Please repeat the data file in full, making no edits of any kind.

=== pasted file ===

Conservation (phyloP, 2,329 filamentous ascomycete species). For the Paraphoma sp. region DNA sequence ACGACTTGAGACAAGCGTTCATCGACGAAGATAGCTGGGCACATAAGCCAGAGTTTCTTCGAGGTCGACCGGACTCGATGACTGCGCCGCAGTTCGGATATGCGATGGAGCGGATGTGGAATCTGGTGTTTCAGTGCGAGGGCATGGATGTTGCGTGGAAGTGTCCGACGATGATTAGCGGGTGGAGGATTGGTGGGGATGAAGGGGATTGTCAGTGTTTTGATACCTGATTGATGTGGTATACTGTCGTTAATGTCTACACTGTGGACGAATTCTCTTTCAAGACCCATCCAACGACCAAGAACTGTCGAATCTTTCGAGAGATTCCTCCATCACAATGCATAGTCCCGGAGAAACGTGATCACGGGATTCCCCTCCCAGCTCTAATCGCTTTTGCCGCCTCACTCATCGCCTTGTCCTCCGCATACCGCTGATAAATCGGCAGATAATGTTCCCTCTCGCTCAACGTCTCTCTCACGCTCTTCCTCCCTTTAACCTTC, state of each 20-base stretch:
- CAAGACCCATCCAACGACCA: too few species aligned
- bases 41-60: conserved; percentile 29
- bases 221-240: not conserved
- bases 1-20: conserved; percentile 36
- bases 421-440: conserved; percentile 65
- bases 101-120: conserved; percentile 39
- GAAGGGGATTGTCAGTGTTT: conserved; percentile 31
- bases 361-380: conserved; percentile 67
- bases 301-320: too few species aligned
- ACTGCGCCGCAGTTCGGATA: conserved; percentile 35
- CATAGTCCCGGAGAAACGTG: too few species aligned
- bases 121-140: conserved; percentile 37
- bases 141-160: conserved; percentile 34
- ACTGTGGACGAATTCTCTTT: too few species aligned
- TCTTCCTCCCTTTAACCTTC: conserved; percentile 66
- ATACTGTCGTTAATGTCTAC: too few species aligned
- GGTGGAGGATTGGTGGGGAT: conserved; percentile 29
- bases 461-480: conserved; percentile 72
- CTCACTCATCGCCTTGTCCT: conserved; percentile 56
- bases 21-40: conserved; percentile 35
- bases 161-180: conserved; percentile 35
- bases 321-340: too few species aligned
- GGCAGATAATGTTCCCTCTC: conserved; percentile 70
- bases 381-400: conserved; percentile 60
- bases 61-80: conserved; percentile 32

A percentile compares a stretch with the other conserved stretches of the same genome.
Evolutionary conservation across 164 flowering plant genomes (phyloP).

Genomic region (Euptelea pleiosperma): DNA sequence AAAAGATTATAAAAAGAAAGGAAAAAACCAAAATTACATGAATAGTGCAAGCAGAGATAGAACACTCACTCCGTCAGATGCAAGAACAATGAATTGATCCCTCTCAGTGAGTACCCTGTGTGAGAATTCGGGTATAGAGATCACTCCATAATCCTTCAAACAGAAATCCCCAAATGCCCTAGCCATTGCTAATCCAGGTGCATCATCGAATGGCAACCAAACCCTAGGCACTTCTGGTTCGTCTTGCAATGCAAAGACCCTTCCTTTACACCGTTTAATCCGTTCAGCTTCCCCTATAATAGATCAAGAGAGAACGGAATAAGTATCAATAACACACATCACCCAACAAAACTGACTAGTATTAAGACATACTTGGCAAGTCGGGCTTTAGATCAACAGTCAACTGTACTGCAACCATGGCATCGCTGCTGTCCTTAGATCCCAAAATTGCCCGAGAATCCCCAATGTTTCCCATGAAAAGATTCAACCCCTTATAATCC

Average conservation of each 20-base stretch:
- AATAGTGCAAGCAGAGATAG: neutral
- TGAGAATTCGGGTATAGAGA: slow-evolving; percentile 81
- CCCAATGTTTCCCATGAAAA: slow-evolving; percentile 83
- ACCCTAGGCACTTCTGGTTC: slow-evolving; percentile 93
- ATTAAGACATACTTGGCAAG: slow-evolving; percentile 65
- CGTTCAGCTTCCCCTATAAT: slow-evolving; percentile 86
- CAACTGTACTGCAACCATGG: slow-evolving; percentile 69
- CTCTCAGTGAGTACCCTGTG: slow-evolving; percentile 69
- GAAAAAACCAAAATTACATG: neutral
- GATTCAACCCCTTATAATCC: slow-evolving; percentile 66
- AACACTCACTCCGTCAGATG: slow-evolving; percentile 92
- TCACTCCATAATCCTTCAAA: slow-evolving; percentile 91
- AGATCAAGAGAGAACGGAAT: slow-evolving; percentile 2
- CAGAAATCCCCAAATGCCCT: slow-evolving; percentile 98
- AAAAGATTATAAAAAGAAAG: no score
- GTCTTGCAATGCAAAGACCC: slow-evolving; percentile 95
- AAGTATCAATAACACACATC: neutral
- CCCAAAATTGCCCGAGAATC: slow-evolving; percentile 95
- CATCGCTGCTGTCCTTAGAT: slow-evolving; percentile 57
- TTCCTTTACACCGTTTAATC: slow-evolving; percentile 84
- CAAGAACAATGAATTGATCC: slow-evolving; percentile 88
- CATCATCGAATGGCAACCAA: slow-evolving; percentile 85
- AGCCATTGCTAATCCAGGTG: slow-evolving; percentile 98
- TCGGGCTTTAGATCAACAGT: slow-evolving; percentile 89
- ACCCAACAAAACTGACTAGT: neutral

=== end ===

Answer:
Conservation (phyloP, 2,329 filamentous ascomycete species). For the Paraphoma sp. region DNA sequence ACGACTTGAGACAAGCGTTCATCGACGAAGATAGCTGGGCACATAAGCCAGAGTTTCTTCGAGGTCGACCGGACTCGATGACTGCGCCGCAGTTCGGATATGCGATGGAGCGGATGTGGAATCTGGTGTTTCAGTGCGAGGGCATGGATGTTGCGTGGAAGTGTCCGACGATGATTAGCGGGTGGAGGATTGGTGGGGATGAAGGGGATTGTCAGTGTTTTGATACCTGATTGATGTGGTATACTGTCGTTAATGTCTACACTGTGGACGAATTCTCTTTCAAGACCCATCCAACGACCAAGAACTGTCGAATCTTTCGAGAGATTCCTCCATCACAATGCATAGTCCCGGAGAAACGTGATCACGGGATTCCCCTCCCAGCTCTAATCGCTTTTGCCGCCTCACTCATCGCCTTGTCCTCCGCATACCGCTGATAAATCGGCAGATAATGTTCCCTCTCGCTCAACGTCTCTCTCACGCTCTTCCTCCCTTTAACCTTC, state of each 20-base stretch:
- CAAGACCCATCCAACGACCA: too few species aligned
- bases 41-60: conserved; percentile 29
- bases 221-240: not conserved
- bases 1-20: conserved; percentile 36
- bases 421-440: conserved; percentile 65
- bases 101-120: conserved; percentile 39
- GAAGGGGATTGTCAGTGTTT: conserved; percentile 31
- bases 361-380: conserved; percentile 67
- bases 301-320: too few species aligned
- ACTGCGCCGCAGTTCGGATA: conserved; percentile 35
- CATAGTCCCGGAGAAACGTG: too few species aligned
- bases 121-140: conserved; percentile 37
- bases 141-160: conserved; percentile 34
- ACTGTGGACGAATTCTCTTT: too few species aligned
- TCTTCCTCCCTTTAACCTTC: conserved; percentile 66
- ATACTGTCGTTAATGTCTAC: too few species aligned
- GGTGGAGGATTGGTGGGGAT: conserved; percentile 29
- bases 461-480: conserved; percentile 72
- CTCACTCATCGCCTTGTCCT: conserved; percentile 56
- bases 21-40: conserved; percentile 35
- bases 161-180: conserved; percentile 35
- bases 321-340: too few species aligned
- GGCAGATAATGTTCCCTCTC: conserved; percentile 70
- bases 381-400: conserved; percentile 60
- bases 61-80: conserved; percentile 32

A percentile compares a stretch with the other conserved stretches of the same genome.
Evolutionary conservation across 164 flowering plant genomes (phyloP).

Genomic region (Euptelea pleiosperma): DNA sequence AAAAGATTATAAAAAGAAAGGAAAAAACCAAAATTACATGAATAGTGCAAGCAGAGATAGAACACTCACTCCGTCAGATGCAAGAACAATGAATTGATCCCTCTCAGTGAGTACCCTGTGTGAGAATTCGGGTATAGAGATCACTCCATAATCCTTCAAACAGAAATCCCCAAATGCCCTAGCCATTGCTAATCCAGGTGCATCATCGAATGGCAACCAAACCCTAGGCACTTCTGGTTCGTCTTGCAATGCAAAGACCCTTCCTTTACACCGTTTAATCCGTTCAGCTTCCCCTATAATAGATCAAGAGAGAACGGAATAAGTATCAATAACACACATCACCCAACAAAACTGACTAGTATTAAGACATACTTGGCAAGTCGGGCTTTAGATCAACAGTCAACTGTACTGCAACCATGGCATCGCTGCTGTCCTTAGATCCCAAAATTGCCCGAGAATCCCCAATGTTTCCCATGAAAAGATTCAACCCCTTATAATCC

Average conservation of each 20-base stretch:
- AATAGTGCAAGCAGAGATAG: neutral
- TGAGAATTCGGGTATAGAGA: slow-evolving; percentile 81
- CCCAATGTTTCCCATGAAAA: slow-evolving; percentile 83
- ACCCTAGGCACTTCTGGTTC: slow-evolving; percentile 93
- ATTAAGACATACTTGGCAAG: slow-evolving; percentile 65
- CGTTCAGCTTCCCCTATAAT: slow-evolving; percentile 86
- CAACTGTACTGCAACCATGG: slow-evolving; percentile 69
- CTCTCAGTGAGTACCCTGTG: slow-evolving; percentile 69
- GAAAAAACCAAAATTACATG: neutral
- GATTCAACCCCTTATAATCC: slow-evolving; percentile 66
- AACACTCACTCCGTCAGATG: slow-evolving; percentile 92
- TCACTCCATAATCCTTCAAA: slow-evolving; percentile 91
- AGATCAAGAGAGAACGGAAT: slow-evolving; percentile 2
- CAGAAATCCCCAAATGCCCT: slow-evolving; percentile 98
- AAAAGATTATAAAAAGAAAG: no score
- GTCTTGCAATGCAAAGACCC: slow-evolving; percentile 95
- AAGTATCAATAACACACATC: neutral
- CCCAAAATTGCCCGAGAATC: slow-evolving; percentile 95
- CATCGCTGCTGTCCTTAGAT: slow-evolving; percentile 57
- TTCCTTTACACCGTTTAATC: slow-evolving; percentile 84
- CAAGAACAATGAATTGATCC: slow-evolving; percentile 88
- CATCATCGAATGGCAACCAA: slow-evolving; percentile 85
- AGCCATTGCTAATCCAGGTG: slow-evolving; percentile 98
- TCGGGCTTTAGATCAACAGT: slow-evolving; percentile 89
- ACCCAACAAAACTGACTAGT: neutral